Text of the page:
In Hardy-Littlewood's 1923 paper *"Some problems of 'Partitio Numerorum' III"* it is proven, assuming a weak version of GRH (namely that there is $\varepsilon>0$ s.t. all zeroes of $L(s,\chi)$ have $\Re(s)<3/4-\varepsilon$), that for all $k\geqslant 3$, when $n\to\infty$ through the integers with same parity than $k$:
$$ r_{k}(n) \sim \frac{2C_k}{(k-1)!}\frac{n^{k-1}}{\log(n)^k}\prod_{\substack{p\mid n \\ p\geqslant 3}} \left(\frac{(p-1)^k+(-1)^k(p-1)}{(p-1)^k -(-1)^k} \right), $$

where $r_{k}(n):= \{(p_1,\ldots,p_k)\in\mathbb{P}^k:\sum p_i = n \}$ and $C_k$ is a constant given by: $$ C_k := \prod_{p\geqslant 3} \left(1- \frac{(-1)^k}{(p-1)^k}\right). $$

Roughly 15 years later Vinogradov introduced his influencial technique that allowed him to prove this estimate unconditionally for $k=3$. One thing that bothers me is: *what about the other $k$?*

The wikipedia article on Goldbach's conjecture has (as of today [08/Oct/2016]) the following passage:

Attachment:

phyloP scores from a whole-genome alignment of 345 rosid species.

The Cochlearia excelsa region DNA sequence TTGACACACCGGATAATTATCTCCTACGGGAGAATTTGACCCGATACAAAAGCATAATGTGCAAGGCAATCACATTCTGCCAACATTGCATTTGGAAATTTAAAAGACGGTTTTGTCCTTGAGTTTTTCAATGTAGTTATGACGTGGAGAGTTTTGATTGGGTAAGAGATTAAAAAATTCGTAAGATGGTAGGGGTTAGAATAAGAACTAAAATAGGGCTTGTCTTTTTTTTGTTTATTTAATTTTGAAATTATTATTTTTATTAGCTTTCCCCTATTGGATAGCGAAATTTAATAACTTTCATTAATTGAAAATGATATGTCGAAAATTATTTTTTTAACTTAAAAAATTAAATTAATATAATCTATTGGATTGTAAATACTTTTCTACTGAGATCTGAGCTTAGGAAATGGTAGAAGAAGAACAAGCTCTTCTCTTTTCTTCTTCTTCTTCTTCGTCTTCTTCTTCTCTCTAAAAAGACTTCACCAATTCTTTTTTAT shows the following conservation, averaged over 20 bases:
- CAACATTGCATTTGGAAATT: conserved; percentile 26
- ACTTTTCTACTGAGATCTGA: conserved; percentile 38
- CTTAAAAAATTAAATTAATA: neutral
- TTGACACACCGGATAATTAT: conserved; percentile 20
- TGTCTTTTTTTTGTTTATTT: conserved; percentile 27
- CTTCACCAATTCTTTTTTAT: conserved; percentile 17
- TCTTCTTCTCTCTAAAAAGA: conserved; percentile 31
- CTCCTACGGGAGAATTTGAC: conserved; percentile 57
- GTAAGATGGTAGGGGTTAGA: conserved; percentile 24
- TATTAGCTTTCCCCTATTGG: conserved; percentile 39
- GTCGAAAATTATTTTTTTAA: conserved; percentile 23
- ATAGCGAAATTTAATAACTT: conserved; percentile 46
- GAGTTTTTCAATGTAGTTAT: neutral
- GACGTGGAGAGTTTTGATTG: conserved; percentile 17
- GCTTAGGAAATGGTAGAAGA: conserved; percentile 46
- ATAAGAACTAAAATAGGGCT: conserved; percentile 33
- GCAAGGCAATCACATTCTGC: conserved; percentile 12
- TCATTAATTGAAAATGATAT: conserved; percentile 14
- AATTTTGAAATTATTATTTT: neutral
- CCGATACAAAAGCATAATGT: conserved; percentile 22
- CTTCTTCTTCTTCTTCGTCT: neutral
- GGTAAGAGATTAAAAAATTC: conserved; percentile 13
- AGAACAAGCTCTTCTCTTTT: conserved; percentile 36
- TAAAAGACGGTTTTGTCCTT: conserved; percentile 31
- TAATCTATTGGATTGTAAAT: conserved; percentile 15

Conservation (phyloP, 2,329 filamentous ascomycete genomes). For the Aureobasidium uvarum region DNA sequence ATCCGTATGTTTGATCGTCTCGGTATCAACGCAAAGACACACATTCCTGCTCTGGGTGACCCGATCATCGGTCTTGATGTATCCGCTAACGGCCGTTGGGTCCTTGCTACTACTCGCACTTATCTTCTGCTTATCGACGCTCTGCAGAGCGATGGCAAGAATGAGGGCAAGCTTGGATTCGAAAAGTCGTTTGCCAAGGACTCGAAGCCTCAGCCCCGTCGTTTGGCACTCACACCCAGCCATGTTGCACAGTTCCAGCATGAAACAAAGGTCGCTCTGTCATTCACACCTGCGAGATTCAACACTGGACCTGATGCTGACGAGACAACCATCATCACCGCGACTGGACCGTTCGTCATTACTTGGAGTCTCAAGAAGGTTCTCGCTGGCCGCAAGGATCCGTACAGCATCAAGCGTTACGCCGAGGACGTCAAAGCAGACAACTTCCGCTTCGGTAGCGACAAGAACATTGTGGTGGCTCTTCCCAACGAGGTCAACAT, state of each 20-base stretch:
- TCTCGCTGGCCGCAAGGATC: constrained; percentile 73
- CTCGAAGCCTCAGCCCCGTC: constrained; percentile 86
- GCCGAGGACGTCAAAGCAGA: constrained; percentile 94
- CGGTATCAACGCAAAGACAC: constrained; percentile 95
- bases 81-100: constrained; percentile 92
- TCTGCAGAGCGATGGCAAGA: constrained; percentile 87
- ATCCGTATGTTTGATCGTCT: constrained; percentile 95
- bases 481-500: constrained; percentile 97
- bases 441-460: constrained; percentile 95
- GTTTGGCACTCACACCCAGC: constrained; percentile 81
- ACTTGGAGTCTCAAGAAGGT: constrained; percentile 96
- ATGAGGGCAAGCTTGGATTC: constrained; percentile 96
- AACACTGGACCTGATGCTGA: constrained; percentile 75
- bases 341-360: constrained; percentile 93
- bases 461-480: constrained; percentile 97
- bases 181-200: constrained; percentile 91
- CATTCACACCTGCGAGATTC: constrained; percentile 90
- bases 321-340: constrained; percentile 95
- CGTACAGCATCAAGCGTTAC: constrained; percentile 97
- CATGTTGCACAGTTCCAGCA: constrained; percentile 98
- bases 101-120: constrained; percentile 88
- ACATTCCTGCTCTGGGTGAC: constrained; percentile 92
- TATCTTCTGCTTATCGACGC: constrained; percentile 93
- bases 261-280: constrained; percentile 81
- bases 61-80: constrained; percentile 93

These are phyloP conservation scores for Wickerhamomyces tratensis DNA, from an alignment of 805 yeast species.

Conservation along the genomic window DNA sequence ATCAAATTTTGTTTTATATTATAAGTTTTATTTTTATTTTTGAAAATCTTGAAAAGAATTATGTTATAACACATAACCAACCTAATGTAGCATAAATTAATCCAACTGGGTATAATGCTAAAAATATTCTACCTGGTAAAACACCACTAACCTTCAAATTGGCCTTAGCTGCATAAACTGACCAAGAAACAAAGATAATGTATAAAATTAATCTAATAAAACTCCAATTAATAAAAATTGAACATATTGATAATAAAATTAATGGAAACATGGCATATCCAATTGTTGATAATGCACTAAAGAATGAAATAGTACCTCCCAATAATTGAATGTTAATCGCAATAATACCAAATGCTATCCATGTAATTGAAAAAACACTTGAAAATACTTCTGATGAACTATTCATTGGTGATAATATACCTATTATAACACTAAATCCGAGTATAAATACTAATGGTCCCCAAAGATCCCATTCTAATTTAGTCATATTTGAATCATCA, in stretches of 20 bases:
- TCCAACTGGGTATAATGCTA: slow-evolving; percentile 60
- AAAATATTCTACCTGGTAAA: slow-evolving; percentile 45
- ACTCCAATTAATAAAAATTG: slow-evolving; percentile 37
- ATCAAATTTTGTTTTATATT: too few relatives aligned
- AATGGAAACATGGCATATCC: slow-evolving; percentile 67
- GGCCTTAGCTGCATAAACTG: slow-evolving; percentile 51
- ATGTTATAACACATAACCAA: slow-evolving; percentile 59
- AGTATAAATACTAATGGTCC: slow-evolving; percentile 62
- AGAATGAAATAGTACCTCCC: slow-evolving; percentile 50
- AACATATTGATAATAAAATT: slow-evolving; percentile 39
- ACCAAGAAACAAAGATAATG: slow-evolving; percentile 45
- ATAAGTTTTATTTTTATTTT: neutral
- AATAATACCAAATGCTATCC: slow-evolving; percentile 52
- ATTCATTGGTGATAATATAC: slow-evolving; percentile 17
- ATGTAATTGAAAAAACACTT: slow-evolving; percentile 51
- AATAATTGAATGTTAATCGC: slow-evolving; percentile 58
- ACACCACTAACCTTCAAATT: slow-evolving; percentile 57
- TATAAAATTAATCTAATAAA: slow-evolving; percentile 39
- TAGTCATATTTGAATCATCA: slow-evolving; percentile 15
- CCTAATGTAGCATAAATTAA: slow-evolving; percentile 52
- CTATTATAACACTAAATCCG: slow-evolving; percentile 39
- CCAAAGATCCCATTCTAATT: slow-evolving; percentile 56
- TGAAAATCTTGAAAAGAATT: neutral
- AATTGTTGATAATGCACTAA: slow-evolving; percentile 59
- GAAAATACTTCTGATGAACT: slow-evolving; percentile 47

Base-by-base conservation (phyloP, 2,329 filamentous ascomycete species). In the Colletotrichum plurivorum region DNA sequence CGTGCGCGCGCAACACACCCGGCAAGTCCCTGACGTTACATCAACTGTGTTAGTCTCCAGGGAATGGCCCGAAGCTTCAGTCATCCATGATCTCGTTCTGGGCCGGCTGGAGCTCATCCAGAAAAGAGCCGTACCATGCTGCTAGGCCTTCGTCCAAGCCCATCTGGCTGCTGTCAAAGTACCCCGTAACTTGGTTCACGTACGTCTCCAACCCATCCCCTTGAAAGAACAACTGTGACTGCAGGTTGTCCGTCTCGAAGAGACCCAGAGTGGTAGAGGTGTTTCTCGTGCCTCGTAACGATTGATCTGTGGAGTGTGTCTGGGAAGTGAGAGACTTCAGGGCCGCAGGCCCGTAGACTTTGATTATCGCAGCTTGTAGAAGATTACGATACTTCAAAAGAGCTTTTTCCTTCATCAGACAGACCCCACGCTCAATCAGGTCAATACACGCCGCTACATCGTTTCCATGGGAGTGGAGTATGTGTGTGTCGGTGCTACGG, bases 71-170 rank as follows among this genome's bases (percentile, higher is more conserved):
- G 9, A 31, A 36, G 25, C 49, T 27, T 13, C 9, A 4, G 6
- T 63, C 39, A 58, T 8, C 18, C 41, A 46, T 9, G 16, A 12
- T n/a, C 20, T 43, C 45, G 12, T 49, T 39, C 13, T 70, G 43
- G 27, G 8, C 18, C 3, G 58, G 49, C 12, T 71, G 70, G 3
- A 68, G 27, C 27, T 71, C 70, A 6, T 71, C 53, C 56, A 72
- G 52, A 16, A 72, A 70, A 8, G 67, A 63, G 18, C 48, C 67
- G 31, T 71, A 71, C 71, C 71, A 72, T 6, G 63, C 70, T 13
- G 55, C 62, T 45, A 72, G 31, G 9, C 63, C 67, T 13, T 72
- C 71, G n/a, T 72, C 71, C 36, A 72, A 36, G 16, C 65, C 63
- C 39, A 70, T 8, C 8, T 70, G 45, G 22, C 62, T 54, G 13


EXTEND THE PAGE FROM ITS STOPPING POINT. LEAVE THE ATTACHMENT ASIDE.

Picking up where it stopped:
This formula has been rigorously proven to be asymptotically valid for $k \geqslant 3$ from the work of Vinogradov, but is still only a conjecture when $k=2$.$^{\text{[citation needed]}}$

I gave a quick look at K. F. Roth & Anne Davenport's translation of Vinogradov's The Method of Trigonometrical Sums in the Theory of Numbers, and in Chapter X. "Goldbach's Problem" it has the following passage at the start:

In the present chapter I give a solution of Goldbach's problem concerning the representability of every sufficiently large odd number $N$ as the sum of three primes, and I establish an asymptotic formula for the number of representations.

The method used here enables one also to solve more general additive problems involving primes, for example the question of representability of large numbers $N$ in the form $$ N = p_1^n + \ldots + p_s^n $$ (Waring's problem for primes). But I do not consider these more general questions here.

Every other source I consulted only talks about the case $k=3$. Does Vinogradov's method for $k=3$ implies the other cases as a corollary? Where can I find more (historical) information about the other $k$ in this Hardy & Littlewood's estimate? Thanks in advance!